3) In an article about European vacation rentals, there's an AdSense ad for Florida holiday rentals (possibly because there are several references to "Venice" in the article). This wouldn't occur if I could provide a clue for AdWords such as: "'Venice Italy' NOT 'Venice Florida'."
4) In an article titled "Travel Insurance Revisited: Terrorism and Supplier Default," AdSense can't figure out what the article is about and displays ads for Rail Europe and Smithsonian tours. If I could include meta keywords that would clearly identify the article's topic as "travel insurance" or "trip insurance," AdSense would be able to display targeted ads. (And no, I shouldn't have to rewrite the article to help the MediaPartner bot understand it better. To a reader, the article's topic and message are perfectly clear.)
Don't get me wrong: I think Google's AdSense program does a remarkable job of targeting ads to the page content in most cases, and it's at least as good as, say, the human editors at Sprinks. But if publishers could include keywords and/or other clues for the MediaPartner bot, the targeting would be even better--and both Google and the publisher would profit from the improvement.
Targeting on our sites is pretty good, with one exception. Our front page has a big link for our ezine section which is a "magazine" of articles frequently updated, on management tips, economics, travel tips and cultural business tips. Adwords are showing two ads for ezine marketing - e.g. "get your message in 1 million opt-in ezines" and one on "Email marketing techniques"
It seems to be mixing up the medium with the message. Marshall Macluhan - after several decades at last you are proved right!
No big deal, we will just block them, but i think we may be spending considerable hours looking at all our thousands of pages online to find these strange ones if we get too precious..
If the pages are targeted well the ads will be related. It's called SEO.
Here's another funny couple too. One of our columnists who wrote one column about wedding customs in Thailand, has ads showing up for "Thai Brides - get a "catalogue" etc} and "Meet Thai girls" (please note the copy has been edited but they reflect the pitch of each.)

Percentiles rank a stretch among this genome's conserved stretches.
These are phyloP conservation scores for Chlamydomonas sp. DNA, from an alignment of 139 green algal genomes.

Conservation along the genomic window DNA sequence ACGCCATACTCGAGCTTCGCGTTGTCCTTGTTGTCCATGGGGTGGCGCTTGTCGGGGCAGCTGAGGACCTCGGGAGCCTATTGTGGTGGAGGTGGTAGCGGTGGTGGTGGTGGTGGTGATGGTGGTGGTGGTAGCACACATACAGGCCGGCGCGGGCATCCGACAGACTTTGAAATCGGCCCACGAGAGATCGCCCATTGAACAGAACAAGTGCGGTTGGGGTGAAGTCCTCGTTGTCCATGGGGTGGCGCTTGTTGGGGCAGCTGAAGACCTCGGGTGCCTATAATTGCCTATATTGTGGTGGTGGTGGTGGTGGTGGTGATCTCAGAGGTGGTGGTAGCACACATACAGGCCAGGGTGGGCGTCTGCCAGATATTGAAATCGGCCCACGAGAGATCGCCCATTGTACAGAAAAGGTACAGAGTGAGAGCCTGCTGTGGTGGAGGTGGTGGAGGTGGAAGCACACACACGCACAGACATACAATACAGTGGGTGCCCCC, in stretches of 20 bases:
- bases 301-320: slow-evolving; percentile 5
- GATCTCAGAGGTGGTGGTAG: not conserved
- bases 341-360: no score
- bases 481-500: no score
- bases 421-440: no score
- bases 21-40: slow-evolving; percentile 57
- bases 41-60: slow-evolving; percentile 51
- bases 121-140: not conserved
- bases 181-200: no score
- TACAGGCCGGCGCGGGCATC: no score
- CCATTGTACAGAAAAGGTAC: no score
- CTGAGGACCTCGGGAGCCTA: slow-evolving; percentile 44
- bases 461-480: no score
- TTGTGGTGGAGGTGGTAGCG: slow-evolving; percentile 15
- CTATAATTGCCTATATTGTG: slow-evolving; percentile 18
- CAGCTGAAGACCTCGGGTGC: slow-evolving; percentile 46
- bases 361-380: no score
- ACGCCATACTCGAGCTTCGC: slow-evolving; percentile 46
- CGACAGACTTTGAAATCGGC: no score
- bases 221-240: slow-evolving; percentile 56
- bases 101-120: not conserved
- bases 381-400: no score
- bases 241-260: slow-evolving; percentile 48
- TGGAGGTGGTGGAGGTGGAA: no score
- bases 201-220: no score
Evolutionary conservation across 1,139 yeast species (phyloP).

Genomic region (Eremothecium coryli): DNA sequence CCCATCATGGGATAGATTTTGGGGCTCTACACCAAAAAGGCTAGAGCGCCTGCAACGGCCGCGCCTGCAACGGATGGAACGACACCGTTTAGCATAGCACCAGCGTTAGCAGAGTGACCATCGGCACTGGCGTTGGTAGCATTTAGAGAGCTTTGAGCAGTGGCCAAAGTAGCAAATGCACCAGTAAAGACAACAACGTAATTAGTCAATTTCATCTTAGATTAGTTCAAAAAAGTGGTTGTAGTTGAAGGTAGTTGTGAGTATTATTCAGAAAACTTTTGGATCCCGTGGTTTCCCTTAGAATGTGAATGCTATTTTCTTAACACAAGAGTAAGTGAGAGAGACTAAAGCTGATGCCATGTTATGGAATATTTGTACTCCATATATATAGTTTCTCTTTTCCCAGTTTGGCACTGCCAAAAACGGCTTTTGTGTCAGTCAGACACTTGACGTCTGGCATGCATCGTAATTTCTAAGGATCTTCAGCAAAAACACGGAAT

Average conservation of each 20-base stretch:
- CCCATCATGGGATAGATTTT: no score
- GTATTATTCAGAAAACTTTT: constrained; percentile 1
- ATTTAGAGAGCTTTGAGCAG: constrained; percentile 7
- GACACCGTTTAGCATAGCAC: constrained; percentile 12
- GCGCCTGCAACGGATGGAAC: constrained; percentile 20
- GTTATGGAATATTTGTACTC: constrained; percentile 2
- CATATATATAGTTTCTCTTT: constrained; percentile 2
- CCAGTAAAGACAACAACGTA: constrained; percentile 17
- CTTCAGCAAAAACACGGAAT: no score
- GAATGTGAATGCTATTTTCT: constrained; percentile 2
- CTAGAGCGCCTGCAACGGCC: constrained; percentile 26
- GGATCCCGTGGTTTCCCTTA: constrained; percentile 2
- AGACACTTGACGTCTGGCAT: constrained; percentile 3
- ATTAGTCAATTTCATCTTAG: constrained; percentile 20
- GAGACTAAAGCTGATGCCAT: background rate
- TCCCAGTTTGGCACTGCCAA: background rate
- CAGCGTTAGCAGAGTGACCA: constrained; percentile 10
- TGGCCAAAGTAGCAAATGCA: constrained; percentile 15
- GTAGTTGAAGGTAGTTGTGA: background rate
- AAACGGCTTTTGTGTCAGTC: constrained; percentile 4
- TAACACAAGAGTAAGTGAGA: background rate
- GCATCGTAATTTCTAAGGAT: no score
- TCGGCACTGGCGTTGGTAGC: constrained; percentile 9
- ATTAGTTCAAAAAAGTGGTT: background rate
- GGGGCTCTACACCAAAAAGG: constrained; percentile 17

Another one who wrote a long academic-type article about the social evils of poverty and prostitution in the Philippines is getting ads on how to find "Philippines brides and wives"!
Its easy to see how these pop up. But its an extra cost involved to monitor some of the more "embarassing" ones!
The mis-targeted ads described above are certainly problems, but at least I can understand why the bot would mis-target them. Some ads targeted on my site are COMPLETELY offbase.
This is an example of a contribution by a user within the last 10 minutes of a small object located in a town in England. The AdSense ad is about a RESORT IN THAILAND.
1. Even though it's clear the adsense bot hasn't visited this page yet, why is it displaying for-profit ads?
2. Why is it COMPLETELY offbase? It's not even REMOTELY close! There is no information about hotels, resorts, Thailand etc ANYWHERE on the page.
Since I like clean design with as few words as possible, this is the result I'm getting. Therefore I have decided to refine my site template to put in helpful keywords. Do I want to do this? No. Should I have to do this? No. However I must do this to combat the awful targeting of adsense ads on many of my pages.
>>However I must do this to combat the awful targeting of adsense ads on many of my pages. <<
No you dont. You can decide NOT to use adsense. you can use an affiliate or leave off ads altogether.
Just the fact that you are going to all this trouble surely indicates that you think the revenue is well worth the time.
For me the targeting seems, apart from a few problems, extraordinarily good, for pages with lots of text in normal para form, like an article, news items and such, which is what it was designed for.
Plus i am sure this will improve in time.
"No you dont. You can decide NOT to use adsense. you can use an affiliate or leave off ads altogether.
Just the fact that you are going to all this trouble surely indicates that you think the revenue is well worth the time."
Yes, this is true, I don't think there is anything better than this for text ads. If there were I would certainly try it out.
"For me the targeting seems, apart from a few problems, extraordinarily good, for pages with lots of text in normal para form, like an article, news items and such, which is what it was designed for."
Right, but my pages don't have lots of text. They have maybe a paragraph of text each. And I don't think Adsense is necessarily "designed" for the pages you mention. Afterall, Google has indexed my pages quite nicely. I'd like to see AdSense work as well as Google does.
"Plus i am sure this will improve in time."
Yes, I expect this as well. I trust Google far more than any other company out there.
Rather than saying your ads are not related and banning that ad, think of it as "why isn't my page context clear enough". The basics of SEO come into this a lot.
Make sure your page titles are specific to the context, and not just the same "Site Title" all over the site.